This month CQC published its Driving Improvement Report. The report sets out how services who had previously been graded as inadequate improved to achieve a good grading.

Andrea Sutcliffe Chief Inspector of the CQC has stated that their work is guided by a simple principle – is this a service I would be happy for my Mum or anyone I love to use? If it is, that’s fantastic; but if it’s not good enough for my Mum, it’s not good enough for anyone’s Mum and we’ve got to do something about it.

Lots of services have taken up that challenge and improved. We wanted to share some of their experiences to help others to improve too. In the Driving Improvement Report a number of different services were approached who had been given an inadequate grading by CQC.

For each service interviewed a range of people, including people who use services and their families, registered managers, providers and owners, care staff, administrative and other staff, commissioners and social workers. CQC staff used the following questions to interview providers and managers, and adapted them when interviewing people who use services, staff and others:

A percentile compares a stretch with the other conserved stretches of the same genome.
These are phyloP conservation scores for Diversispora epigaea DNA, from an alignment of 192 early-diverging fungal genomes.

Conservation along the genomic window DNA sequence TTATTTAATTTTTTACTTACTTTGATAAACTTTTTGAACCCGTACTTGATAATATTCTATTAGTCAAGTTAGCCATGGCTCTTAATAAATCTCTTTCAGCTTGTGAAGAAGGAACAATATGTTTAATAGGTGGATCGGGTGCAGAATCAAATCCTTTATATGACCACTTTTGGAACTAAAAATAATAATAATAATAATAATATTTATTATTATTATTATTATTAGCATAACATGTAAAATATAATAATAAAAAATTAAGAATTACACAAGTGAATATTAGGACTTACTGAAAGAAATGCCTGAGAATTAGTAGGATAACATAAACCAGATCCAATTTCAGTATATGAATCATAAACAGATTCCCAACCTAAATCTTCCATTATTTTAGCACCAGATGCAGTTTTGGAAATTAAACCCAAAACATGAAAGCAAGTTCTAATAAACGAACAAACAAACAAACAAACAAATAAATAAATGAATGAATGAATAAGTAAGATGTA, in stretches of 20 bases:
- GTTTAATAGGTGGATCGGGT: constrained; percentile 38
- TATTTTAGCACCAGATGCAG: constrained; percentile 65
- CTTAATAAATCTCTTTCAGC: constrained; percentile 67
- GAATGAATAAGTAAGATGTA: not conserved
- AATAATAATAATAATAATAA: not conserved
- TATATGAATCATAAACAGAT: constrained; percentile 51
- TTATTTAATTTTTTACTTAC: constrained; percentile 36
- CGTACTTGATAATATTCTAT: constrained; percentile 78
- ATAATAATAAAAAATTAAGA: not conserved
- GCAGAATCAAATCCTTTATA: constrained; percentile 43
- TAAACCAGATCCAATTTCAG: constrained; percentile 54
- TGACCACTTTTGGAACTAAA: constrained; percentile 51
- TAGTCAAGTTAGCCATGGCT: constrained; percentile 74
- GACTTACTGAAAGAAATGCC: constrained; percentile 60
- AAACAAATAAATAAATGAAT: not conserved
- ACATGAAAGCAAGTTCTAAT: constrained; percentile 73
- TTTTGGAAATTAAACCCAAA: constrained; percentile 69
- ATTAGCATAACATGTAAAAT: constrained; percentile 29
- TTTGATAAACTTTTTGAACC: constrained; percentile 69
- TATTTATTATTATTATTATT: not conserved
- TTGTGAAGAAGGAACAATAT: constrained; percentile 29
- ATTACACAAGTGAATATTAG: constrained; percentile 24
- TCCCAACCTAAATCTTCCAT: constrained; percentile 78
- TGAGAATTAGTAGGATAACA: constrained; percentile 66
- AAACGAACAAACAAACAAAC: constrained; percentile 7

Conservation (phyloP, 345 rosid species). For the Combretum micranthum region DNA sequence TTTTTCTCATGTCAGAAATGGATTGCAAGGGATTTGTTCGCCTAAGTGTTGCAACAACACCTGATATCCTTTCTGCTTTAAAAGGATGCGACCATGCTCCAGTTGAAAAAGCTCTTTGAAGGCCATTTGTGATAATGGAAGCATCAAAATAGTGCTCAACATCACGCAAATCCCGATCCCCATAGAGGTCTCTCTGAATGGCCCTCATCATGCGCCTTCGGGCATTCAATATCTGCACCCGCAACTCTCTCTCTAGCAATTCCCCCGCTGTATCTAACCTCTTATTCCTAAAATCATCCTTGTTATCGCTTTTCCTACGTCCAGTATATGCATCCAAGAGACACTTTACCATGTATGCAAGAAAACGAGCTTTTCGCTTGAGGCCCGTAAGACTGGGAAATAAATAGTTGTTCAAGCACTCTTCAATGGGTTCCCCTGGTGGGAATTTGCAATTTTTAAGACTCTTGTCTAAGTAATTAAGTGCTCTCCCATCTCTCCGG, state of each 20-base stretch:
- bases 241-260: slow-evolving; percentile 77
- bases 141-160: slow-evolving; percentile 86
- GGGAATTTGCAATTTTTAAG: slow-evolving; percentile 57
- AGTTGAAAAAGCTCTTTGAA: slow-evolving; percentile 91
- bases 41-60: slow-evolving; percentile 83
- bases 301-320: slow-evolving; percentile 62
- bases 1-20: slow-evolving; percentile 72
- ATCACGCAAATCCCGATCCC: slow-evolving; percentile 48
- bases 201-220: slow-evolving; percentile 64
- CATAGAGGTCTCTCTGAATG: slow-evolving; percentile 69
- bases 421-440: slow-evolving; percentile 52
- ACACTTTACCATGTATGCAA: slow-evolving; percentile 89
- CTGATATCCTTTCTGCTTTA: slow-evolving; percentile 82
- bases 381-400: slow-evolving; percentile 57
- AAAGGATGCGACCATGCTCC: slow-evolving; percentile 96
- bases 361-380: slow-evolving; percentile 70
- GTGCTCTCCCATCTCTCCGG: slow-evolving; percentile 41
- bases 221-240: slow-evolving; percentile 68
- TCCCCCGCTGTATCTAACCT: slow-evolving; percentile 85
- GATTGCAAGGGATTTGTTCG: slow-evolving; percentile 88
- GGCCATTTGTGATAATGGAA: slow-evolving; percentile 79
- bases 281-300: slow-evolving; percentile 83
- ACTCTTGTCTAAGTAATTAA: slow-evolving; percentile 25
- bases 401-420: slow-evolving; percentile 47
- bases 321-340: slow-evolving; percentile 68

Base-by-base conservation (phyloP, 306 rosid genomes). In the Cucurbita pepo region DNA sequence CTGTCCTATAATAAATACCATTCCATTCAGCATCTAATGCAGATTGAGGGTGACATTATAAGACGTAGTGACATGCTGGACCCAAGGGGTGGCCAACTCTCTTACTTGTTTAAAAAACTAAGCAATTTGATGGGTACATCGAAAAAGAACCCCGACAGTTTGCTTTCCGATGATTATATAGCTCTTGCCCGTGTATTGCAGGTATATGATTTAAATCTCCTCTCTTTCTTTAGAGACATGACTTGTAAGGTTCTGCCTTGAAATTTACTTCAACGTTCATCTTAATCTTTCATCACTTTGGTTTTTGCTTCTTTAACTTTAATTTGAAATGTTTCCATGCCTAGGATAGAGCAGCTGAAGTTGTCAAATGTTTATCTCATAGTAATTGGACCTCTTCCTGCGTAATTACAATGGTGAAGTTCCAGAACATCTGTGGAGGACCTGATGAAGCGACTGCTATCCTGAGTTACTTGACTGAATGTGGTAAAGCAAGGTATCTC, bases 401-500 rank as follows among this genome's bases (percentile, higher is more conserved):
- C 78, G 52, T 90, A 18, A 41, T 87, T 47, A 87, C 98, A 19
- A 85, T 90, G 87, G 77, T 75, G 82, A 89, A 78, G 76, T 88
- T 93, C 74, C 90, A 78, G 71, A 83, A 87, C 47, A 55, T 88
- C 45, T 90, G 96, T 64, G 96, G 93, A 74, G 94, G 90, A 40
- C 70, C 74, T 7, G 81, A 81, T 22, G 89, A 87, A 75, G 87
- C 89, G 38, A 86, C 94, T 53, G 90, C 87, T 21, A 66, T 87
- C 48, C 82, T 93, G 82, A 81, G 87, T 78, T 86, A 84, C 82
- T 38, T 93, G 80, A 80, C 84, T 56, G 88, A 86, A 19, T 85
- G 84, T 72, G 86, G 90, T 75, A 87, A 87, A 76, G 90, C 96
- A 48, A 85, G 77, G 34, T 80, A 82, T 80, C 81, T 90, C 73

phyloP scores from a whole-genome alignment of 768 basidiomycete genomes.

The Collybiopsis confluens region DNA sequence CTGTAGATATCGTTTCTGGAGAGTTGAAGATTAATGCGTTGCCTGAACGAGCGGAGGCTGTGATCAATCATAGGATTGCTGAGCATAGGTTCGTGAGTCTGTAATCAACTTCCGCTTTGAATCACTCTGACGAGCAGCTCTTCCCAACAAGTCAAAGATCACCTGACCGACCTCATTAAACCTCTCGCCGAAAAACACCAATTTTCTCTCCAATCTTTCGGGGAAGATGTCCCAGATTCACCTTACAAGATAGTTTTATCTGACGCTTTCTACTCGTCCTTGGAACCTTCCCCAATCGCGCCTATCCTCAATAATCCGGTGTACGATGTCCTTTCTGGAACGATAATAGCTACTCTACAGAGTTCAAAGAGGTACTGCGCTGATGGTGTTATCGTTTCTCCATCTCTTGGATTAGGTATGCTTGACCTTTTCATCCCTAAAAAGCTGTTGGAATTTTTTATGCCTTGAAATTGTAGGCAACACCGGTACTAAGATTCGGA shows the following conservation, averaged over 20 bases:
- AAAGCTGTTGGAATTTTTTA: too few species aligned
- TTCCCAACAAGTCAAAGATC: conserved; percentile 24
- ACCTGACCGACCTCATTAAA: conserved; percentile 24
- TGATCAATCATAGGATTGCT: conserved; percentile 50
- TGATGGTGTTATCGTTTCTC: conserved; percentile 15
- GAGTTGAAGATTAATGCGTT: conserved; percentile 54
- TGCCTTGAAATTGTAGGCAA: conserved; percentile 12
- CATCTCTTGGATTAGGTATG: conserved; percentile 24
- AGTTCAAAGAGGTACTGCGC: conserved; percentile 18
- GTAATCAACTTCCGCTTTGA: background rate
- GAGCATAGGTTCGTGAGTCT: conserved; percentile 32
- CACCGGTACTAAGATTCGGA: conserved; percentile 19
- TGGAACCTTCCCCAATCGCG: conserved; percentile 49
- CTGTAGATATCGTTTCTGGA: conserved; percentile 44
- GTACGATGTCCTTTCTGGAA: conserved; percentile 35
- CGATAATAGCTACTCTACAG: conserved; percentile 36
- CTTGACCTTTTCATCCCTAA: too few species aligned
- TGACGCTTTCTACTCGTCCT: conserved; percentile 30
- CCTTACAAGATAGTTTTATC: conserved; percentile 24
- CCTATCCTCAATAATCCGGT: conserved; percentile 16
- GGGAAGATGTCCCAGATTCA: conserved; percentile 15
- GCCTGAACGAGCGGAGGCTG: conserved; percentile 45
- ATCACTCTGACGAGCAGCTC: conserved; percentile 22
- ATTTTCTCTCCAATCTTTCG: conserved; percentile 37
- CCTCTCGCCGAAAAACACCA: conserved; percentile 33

• What was your reaction to the service being rated as inadequate?
  • How did you approach improvement?
  • What support did you ask for and what support did you receive?
  • What were the obstacles to improvement? How did you overcome them?
  • Did the inspection report help you improve your service and outcomes for people?
  • How did you involve staff and support them further in their work?
  • How did you involve people, their families and carers and volunteers, who use the service?
  • How did you involve and work with local partners?
  • Could you give us some examples of tangible improvements?
  • Could you give us some examples of improved outcomes for people?
  • Looking back on the improvement journey, what have you learned, and is there anything you would do differently?